Susan Fahning aka "snowangel"

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Somewhere on one of the other mole threads, someone said it was so much work that you best make lot of it because it freezes beautifully.

Then I guess I'm in :smile:

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times like this really make me miss living in California.  I wonder if I can even find the ingredients here.  Maybe I need to make a trip to Michigan. 

There are at least two shops in Kensington market, Toronto, selling a wide variety of Latin American ingredients. I can't get there until next Sunday, but I'll be stocking up then, and we'll have a few more ideas listed here...

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Well I'm overwhelmed. I'm considering simplification, including this recipe. Another issue for me is cloves. There are very few flavors I don't like, but that is one I cannot stomach. Is anyone going to say that if cloves are not included, I won't learn what a true Mole Poblano de Guajolote tastes like? It's a totally new dish for me. I haven't even eaten it in a restaurant.


Life is short; eat the cheese course first.

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Another issue for me is cloves.  There are very few flavors I don't like, but that is one I cannot stomach.  Is anyone going to say that if cloves are not included, I won't learn what a true Mole Poblano de Guajolote tastes like? 

Nope. I think that we have a more sophisticated understanding of authenticity to do that, Susan! :wink: From what I've read, NulloModo is right on the money; this is a classically intricate, and thus classically meddled-with, dish, a la cassoulet.


Chris Amirault

camirault@eGstaff.org

eG Ethics Signatory

Sir Luscious got gator belts and patty melts

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times like this really make me miss living in California.  I wonder if I can even find the ingredients here.  Maybe I need to make a trip to Michigan. 

There are at least two shops in Kensington market, Toronto, selling a wide variety of Latin American ingredients. I can't get there until next Sunday, but I'll be stocking up then, and we'll have a few more ideas listed here...

Yes, I can't remember their names, but there's 2 places on Augusta just above Baldwin, as well as Emporio Latino, also on Augusta, just below Baldwin. Well worth checking out - you can get a great selection of peppers, as well as Mexican chocolate, tomatillos, and corn tortillas.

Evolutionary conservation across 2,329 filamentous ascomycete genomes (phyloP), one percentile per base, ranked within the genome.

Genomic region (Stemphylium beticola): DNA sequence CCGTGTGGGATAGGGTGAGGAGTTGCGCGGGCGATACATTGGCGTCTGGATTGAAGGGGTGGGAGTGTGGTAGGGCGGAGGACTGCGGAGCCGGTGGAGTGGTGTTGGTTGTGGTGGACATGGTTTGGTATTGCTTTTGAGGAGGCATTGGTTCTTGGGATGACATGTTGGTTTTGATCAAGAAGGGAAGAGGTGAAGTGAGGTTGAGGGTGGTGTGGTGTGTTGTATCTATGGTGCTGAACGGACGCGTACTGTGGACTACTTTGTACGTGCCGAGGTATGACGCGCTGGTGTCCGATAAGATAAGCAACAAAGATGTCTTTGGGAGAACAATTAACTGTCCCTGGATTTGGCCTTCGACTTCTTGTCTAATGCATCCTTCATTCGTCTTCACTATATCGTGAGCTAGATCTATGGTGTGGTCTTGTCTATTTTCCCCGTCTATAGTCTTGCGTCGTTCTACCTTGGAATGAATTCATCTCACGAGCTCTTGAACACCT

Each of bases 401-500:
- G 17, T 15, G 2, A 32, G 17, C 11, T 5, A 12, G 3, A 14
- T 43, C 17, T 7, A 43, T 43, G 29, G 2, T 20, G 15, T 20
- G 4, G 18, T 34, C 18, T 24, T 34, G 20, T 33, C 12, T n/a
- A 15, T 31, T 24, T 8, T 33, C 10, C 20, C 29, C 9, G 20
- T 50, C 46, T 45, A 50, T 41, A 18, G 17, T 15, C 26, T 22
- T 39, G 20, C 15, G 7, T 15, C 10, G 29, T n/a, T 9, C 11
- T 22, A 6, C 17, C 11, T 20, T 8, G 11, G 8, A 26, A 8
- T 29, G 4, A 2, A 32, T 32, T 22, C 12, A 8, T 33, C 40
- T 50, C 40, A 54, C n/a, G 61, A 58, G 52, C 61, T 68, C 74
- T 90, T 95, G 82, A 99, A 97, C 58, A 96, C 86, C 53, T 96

Cutting the lemon/the knife/leaves a little cathedral:/alcoves unguessed by the eye/that open acidulous glass/to the light; topazes/riding the droplets,/altars,/aromatic facades. - Ode to a Lemon, Pablo Neruda

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Klary and Alberto, I can easily mail you a small packet of chiles, you'd have them within the week. Just say the word.  Plus it would force me to go to the post office, so I might actually send my relative the CD I've been holding for her since last christmas. :hmmm:

now that is one of the kindest offers I've ever had!

It's just very hard for me to believe that I can't get these chiles in Amsterdam. But the fact is that Mexican/South American cooking is not very big here. I've remembered where I got them last time: I was friends with a guy who owns a restaurant, and I went with him to this huge wholesale place for people in the business (what's that called in English).

Alas, I don't have access to a place like that anymore. :sad: And I have no clue what other place would be selling this stuff in Amsterdam. I've never seen it.

So I might take you up on that offer!

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Living in a suburb of NYC, there are plenty of Mexican bodegas in my vacinity. I understand how someone living in the middle of the US or Japan or Australia or France or whatever could enjoy and think worthwhile the process of hunting down the numerous ingredients required for an authenitc mole sauce. I, however, am very lucky. A nearby town, Bergenfield, NJ, is practically a colony of Puebla, Mexico. At a nearby convenience store I can pick up a pint of mole paste, made with all of grandma's secret ingredients, not tasting in the least of mexican hershey's syrup.

You brown your meat, be it chicken breasts, on the bone or not, turkey, pork chops, etc. Remove from pan. Add a big dollop of the paste, stir and cook a bit, add stock until it becomes a sauce consistancy you like. Return the meat and simmer until cooked through.

Sure this is cheating. But I really don't think I could make it any better than they. This was not the case for the pizza -- I think mine came out better than a lot of local places. Enjoy your chile hunt, order those spices online, grind your nuts and chop your dried fruit. I'm going down to Mi Tierra and picking up a pint of ready to go homemade mole paste!

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I live in Mexico, er Los Angeles. I think I'll still try it the old fashioned way. It's been a long time since I've made slow Mexican food at home.

Alas, I don't have access to a place like that anymore. sad.gif And I have no clue what other place would be selling this stuff in Amsterdam. I've never seen it.